9.
 
Canon 7D 148 mm 111 mm 74 mm 860 g 800 Y Sep 2009 1,699i
10.
 
Canon T1i 129 mm 98 mm 62 mm 520 g 400 n Mar 2009 799i
11.
 
Canon 40D 146 mm 108 mm 74 mm 822 g 750 n Aug 2007 1,299i
12.
 
Canon 30D 144 mm 106 mm 74 mm 785 g 750 n Feb 2006 1,399i
13.
 
Canon 20D 144 mm 106 mm 72 mm 770 g 700 n Aug 2004 1,499i
14.
 
Panasonic TS7 117 mm 76 mm 37 mm 319 g 300 Y May 2018 449 i
15.
 
Sony HX99 102 mm 58 mm 36 mm 242 g 370 n Aug 2018 449 i
16.
 
Sony HX95 102 mm 58 mm 36 mm 242 g 370 n Aug 2018 429 i
17.
 
Sony WX800 102 mm 58 mm 36 mm 233 g 370 n Oct 2018 399 i
Notes: Measurements and pricing do not include easily detachable parts, such as add-on or interchangeable lenses or optional viewfinders.

Any camera decision will naturally be influenced heavily by the price. The retail prices at the time of the camera’s release place the model in the market relative to other models in the producer’s line-up and the competition. The WG-6 was launched at a lower price than the 50D, despite having a lens built in. Usually, retail prices stay at first close to the launch price, but after several months, discounts become available. Later in the product cycle and, in particular, when the replacement model is about to appear, further discounting and stock clearance sales often push the camera price considerably down.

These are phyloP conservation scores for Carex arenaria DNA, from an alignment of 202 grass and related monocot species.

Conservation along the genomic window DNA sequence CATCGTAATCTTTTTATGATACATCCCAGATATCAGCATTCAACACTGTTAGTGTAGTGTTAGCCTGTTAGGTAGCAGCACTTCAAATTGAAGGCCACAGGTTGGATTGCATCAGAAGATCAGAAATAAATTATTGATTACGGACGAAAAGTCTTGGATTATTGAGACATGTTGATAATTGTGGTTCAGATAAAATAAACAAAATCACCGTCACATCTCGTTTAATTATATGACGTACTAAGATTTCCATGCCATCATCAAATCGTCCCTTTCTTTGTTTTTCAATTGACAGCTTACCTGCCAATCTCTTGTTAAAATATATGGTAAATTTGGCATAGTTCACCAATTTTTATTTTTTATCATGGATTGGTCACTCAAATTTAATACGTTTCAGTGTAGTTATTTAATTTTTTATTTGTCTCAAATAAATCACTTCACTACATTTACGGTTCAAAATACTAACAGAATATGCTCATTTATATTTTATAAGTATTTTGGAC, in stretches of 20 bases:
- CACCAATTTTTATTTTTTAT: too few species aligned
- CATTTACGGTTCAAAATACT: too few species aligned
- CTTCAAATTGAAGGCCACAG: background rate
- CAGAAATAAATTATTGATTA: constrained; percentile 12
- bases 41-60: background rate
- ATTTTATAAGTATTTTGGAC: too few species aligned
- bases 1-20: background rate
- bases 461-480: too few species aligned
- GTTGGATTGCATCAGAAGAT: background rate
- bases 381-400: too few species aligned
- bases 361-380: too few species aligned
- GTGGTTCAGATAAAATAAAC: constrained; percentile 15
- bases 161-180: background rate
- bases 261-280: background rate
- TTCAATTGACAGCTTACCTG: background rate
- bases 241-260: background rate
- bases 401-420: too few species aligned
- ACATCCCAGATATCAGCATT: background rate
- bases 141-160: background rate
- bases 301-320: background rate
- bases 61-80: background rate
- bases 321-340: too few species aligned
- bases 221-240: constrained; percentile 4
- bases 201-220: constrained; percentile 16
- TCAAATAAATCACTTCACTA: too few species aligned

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Sensor comparison

The imaging sensor is at the core of digital cameras and its size is one of the main determining factors of image quality. A large sensor will generally have larger individual pixels that offer better low-light sensitivity, provide wider dynamic range, and have richer color-depth than smaller pixels in a sensor of the same technological generation. Furthermore, a large sensor camera will give the photographer more possibilities to use shallow depth-of-field in order to isolate a subject from the background. On the downside, larger sensors tend to be associated with larger, more expensive camera bodies and lenses.